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WEATHER: Philadelphia, isolated thunderstorms, high of 80; Harrisburg, scattered thunderstorms, high of 76; Pittsburgh, thunderstorms, high of 72.



* The Tribune-Review is reporting that Attorney General Kathleen Kane, on trial for perjury related to confidential emails allegedly leaked from her office, violated an office policy she introduced that barred the use of personal emails in the discussion of AG business:

* Meanwhile, State Sen. Anthony Williams, an ally of Kane’s, filed an ethics complaint alleging that state prosecutors had tried to “cover up” a state justice’s involvement in the “Porngate” scandal that her office’s investigations triggered. The complaint was summarily dismissed, according to the Inquirer:

* A state regulatory commission greenlit sweeping changes to PA’s oil and gas industry supported by Gov. Tom Wolf, setting the stage for legislation to enact those regulatory measures in the statehouse. The GOP has vocally opposed the raft of changes, which would affect where drilling can take place and how spills should be cleaned up, writes PennLive:  

* In response to a recent incident in which a Philadelphia man fatally shot his 4-year-old daughter, Philadelphia City Council President Darrell Clarke has said he wants to make it a crime to leave a gun within reach of a child, the Inquirer reports:  

* Following a string of similar moves by executives elsewhere, Philadelphia Mayor Jim Kenney barred non-essential government employee travel to North Carolina and Mississippi over those states’ recent anti-LGBT legislation:



* Hillary Clinton and Bernie Sanders, campaigning in PA, weighed in on a soda tax proposed by Mayor Kenney that would fund many of his campaign pledges, most notably a universal pre-K program. The Inquirer reports that Clinton supported the move, while Sanders called the levy “regressive”:

* Donald Trump gave a campaign speech in Harrisburg, slamming “dumb as rocks” political leaders for shipping jobs overseas and again promising that Mexico would pay for his vaunted border wall plan, writes the Inquirer:  

* The GOP presidential candidates made late pitches directly to party delegates for support in what will likely be a contested convention, “humbling” themselves in front of nearly 168 delegates, writes Politico:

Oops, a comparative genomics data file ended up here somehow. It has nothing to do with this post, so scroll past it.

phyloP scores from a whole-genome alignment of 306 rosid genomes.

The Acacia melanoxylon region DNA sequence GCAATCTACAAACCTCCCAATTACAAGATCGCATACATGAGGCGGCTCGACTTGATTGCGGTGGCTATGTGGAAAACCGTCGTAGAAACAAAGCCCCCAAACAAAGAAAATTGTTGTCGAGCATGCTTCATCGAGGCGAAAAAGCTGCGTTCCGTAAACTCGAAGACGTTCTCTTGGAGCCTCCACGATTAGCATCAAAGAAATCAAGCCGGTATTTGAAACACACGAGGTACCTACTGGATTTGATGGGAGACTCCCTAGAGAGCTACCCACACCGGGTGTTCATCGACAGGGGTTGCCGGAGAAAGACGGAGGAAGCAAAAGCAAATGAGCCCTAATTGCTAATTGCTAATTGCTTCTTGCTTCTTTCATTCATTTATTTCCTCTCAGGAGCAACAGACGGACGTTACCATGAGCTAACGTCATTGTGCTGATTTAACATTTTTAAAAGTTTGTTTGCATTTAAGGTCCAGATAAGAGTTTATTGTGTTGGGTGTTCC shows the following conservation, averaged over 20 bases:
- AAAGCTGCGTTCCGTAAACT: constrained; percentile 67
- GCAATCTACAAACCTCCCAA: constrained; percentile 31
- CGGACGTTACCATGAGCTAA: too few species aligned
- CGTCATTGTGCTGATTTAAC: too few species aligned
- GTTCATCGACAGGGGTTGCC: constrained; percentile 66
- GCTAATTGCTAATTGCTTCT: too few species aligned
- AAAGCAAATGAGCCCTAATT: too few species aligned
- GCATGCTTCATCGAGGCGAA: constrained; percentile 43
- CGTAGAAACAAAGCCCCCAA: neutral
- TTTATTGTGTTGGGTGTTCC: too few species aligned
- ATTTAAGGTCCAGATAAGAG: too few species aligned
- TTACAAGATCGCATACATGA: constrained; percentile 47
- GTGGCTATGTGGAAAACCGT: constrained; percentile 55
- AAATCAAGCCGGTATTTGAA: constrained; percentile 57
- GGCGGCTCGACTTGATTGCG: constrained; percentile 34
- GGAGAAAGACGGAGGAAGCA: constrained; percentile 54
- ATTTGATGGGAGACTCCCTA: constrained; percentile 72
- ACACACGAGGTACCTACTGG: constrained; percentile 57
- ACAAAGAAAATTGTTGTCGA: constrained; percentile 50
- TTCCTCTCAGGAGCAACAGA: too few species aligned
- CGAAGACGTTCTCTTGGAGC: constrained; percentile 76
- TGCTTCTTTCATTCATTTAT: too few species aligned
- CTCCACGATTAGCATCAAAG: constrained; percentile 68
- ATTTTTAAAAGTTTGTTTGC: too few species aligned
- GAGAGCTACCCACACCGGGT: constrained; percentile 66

We won $15 at UPMC, and we aren’t done!

Hospital workers won a huge victory for Pittsburgh – the largest wage raise from a private employer in the country. UPMC executives said it wasn’t possible, but we proved that by standing together we win.

We can’t stop there. It’s for UPMC to stop its unlawful anti-union campaign and respect our union rights. Hospital workers, our families and our patients are standing together for our rights and our care.




* Citing her wealth of experience while taking into account her shortcomings – as well as those of her challenger – the Daily News editorial board endorses Hillary Clinton to be the Democratic nominee for president:

* Berwood A. Yost, chief methodologist for the Franklin and Marshall College Poll, writes an Inquirer op-ed that examines how the real “Trump effect” is that his candidacy has so fascinated the press that it has shirked its responsibility to report accurately on the facts, as evidenced by the massive voter registration swing to the Republican Party in Pennsylvania that never happened:

* Tim Eller, executive director of Keystone Alliance for Public Charter Schools, writes in a Daily News op-ed that charter schools in the city and state are being unfairly demonized, laying out their benefits, including that brick-and-mortar charters have a higher graduation rate than public schools:      

* The need for clean energy laws to successfully pass – both at the state and national levels – has never been more imperative, argues an Inquirer editorial, which urges pushing back against both the fossil-fuel industry and its Republican accomplices in their efforts to derail and/or stall legislation that will help prevent more cases of extreme weather like the deadly storms in Houston this week:   

* A PennLive op-ed by the site’s Harrisburg reporter, John L. Micek, looks at the similarities between supporters of Trump and Clinton:       

* The Post-Gazette editorial board gives its readers a primer on why there is a question about abolishing Philadelphia Traffic Court on the statewide ballot next Tuesday – and why any voter who believes in good government and real justice will vote to do so, regardless of where they live in the state:



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9 a.m. - Mayor Kenney, along with representatives from the Institute for Market Transformation, Natural Resources Defense Council and the Delaware Valley Green Building Council, will present three $5,000 checks to the winners of the Energy Reduction Race, which challenged large buildings to reduce their energy consumption during a one-year period. Mayor’s Reception Room, City Hall Room 202, Philadelphia.

10 a.m. - Philadelphia City Council Committee on Rules will convene. Room 400, City Hall, Philadelphia.

2 p.m. - Philadelphia City Council Committee on The Disabled and Persons with Special Needs will hold a meeting. Room 400, City Hall, Philadelphia.

6 p.m. – Gov. Wolf will make remarks at the Allegheny County Labor Council Dinner. Sheraton Station Square, Main Ballroom, 300 W. Station Square Dr., Pittsburgh.



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KICKER: "If you are going to vote for anyone else than me, don't vote," another subtly crafted campaign message from Trump to PA voters in Harrisburg. From The Inquirer